Eric Klinenberg's new book "Heat Wave" gives readers a tremendous insight into the Chicago heat wave of 1995. Do you remember the heat wave in Chicago in 1995? The rail lines folded, electricity went out with rolling blackouts, some streets even buckled. He approaches this tragedy from several fronts. The heat was over 100 degrees, rarely dipping below the 80's at night, and the humidity near 100%.

On Thursday, July 13, 1995, Chicagoans awoke to a blistering day in which the temperature would reach 106 degrees. The heat index, which measures how the temperature actually feels on the body, would hit 126 degrees by the time the day was over. Meteorologists had been warning residents about a two-day heat wave, but these temperatures did not end that soon. When the heat wave broke a week later, city streets had buckled; the records for electrical use were shattered; and power grids had failed, leaving residents without electricity for up to two days. And by July 20, over seven hundred people had perished-more than twice the number that died in the Chicago Fire of 1871, twenty times the number of those struck by Hurricane Andrew in 1992—in the great Chicago heat wave, one of the deadliest in American history.Heat waves in the United States kill more people during a typical year than all other natural disasters combined. Until now, no one could explain either the overwhelming number or the heartbreaking manner of the deaths resulting from the 1995 Chicago heat wave. Meteorologists and medical scientists have been unable to account for the scale of the trauma, and political officials have puzzled over the sources of the city's vulnerability. In Heat Wave, Eric Klinenberg takes us inside the anatomy of the metropolis to conduct what he calls a "social autopsy," examining the social, political, and institutional organs of the city that made this urban disaster so much worse than it ought to have been.Starting with the question of why so many people died at home alone, Klinenberg investigates why some neighborhoods experienced greater mortality than others, how the city government responded to the crisis, and how journalists, scientists, and public officials reported on and explained these events. Through a combination of years of fieldwork, extensive interviews, and archival research, Klinenberg uncovers how a number of surprising and unsettling forms of social breakdown—including the literal and social isolation of seniors, the institutional abandonment of poor neighborhoods, and the retrenchment of public assistance programs—contributed to the high fatality rates. The human catastrophe, he argues, cannot simply be blamed on the failures of any particular individuals or organizations. For when hundreds of people die behind locked doors and sealed windows, out of contact with friends, family, community groups, and public agencies, everyone is implicated in their demise.As Klinenberg demonstrates in this incisive and gripping account of the contemporary urban condition, the widening cracks in the social foundations of American cities that the 1995 Chicago heat wave made visible have by no means subsided as the temperatures returned to normal. The forces that affected Chicago so disastrously remain in play in America's cities, and we ignore them at our peril.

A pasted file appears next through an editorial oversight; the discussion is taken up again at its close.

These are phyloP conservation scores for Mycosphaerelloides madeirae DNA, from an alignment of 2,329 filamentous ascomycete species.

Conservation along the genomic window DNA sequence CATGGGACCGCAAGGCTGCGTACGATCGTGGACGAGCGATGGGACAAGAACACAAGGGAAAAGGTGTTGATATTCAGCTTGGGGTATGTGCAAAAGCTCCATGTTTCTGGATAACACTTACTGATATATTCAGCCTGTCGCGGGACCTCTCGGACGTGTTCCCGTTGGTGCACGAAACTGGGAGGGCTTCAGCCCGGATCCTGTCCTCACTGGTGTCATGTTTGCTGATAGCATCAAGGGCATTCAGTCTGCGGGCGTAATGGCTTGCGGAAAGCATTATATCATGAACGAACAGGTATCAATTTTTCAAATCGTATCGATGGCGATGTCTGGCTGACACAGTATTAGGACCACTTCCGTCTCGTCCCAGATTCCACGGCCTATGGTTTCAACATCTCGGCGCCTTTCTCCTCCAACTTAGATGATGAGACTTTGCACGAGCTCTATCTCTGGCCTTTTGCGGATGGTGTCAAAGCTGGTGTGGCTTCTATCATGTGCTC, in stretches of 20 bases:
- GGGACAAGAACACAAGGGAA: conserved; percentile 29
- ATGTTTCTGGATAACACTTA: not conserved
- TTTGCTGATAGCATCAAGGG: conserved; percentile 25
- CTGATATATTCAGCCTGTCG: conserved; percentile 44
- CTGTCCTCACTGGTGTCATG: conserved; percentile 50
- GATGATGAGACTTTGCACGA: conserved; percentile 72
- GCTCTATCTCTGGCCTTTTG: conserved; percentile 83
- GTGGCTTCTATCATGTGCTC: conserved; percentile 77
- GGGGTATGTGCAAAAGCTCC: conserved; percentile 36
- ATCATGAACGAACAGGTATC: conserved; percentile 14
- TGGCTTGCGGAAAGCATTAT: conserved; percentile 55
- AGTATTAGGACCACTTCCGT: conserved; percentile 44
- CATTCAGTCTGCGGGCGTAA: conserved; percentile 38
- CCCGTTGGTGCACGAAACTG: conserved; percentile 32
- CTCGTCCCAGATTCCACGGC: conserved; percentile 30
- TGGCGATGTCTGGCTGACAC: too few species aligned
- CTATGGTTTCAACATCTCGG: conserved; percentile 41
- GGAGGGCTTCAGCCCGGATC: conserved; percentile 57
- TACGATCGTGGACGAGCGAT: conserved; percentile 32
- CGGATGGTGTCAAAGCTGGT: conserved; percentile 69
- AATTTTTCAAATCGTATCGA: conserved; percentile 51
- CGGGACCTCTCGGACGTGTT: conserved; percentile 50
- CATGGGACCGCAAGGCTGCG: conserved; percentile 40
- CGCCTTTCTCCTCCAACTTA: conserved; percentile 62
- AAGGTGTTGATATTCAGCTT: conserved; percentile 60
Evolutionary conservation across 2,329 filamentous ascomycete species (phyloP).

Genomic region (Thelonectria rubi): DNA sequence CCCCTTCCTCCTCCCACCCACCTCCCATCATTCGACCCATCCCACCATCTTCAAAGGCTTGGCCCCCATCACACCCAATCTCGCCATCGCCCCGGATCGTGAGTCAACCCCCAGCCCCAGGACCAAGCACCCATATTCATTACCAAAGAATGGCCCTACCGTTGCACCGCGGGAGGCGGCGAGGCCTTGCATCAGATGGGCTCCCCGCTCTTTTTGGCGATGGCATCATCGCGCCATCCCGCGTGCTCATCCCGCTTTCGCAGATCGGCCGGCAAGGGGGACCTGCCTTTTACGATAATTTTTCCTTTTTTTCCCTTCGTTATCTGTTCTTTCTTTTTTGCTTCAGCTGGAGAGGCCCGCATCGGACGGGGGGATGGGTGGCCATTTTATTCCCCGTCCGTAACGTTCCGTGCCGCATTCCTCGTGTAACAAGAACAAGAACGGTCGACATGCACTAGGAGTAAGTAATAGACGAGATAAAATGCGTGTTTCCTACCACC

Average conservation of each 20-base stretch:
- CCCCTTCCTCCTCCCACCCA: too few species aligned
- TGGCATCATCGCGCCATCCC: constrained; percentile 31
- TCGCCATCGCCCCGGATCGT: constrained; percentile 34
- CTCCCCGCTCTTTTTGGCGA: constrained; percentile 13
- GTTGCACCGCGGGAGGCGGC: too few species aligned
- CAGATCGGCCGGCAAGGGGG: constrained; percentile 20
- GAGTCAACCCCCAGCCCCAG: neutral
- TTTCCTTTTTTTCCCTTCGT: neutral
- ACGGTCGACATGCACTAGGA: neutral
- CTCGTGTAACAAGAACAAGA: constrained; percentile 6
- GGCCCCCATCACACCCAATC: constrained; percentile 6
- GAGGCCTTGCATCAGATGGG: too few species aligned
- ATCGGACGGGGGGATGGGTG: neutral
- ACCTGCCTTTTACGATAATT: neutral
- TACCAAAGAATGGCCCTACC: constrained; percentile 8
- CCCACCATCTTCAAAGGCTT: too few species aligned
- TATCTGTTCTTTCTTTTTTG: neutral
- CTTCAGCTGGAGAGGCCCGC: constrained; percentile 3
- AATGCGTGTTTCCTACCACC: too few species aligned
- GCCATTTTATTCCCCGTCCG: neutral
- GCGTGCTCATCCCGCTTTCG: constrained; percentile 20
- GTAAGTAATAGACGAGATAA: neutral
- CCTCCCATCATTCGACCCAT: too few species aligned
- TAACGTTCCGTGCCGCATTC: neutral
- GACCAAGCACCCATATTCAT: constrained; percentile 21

Comments to eBook Heat Wave: A Social Autopsy of Disaster in Chicago (Illinois)
betelgeuze
When asked about weather related events that incur the deaths of hundreds of people, most think of hurricanes, floods, or large tornado outbreaks. Few would think that summer heat would bring on the deaths of over 700 people. Heat, in temperatures as low as 80 degrees Fahrenheit is responsible for more deaths annually than all other weather events combined. As a life-long weather enthusiast, I'd have enjoyed reading more about the atmospheric conditions that brought about the heat wave. But, that's not the authors intentions. His focus is on how a large metropolitan area can be brought to it's knees by a sustained heat wave. It's also largely a story of the "have's" and the "have nots". People in poverty-stricken areas or living on a low or fixed income suffered the most. Deprived of relief from the heat in any way, some literally suffocated to death in their apartments. While a heat wave like this is almost an annual occurrence here in Oklahoma, for the residents of Chicago, it was indeed a tragic yet forgotten disaster of historical proportions.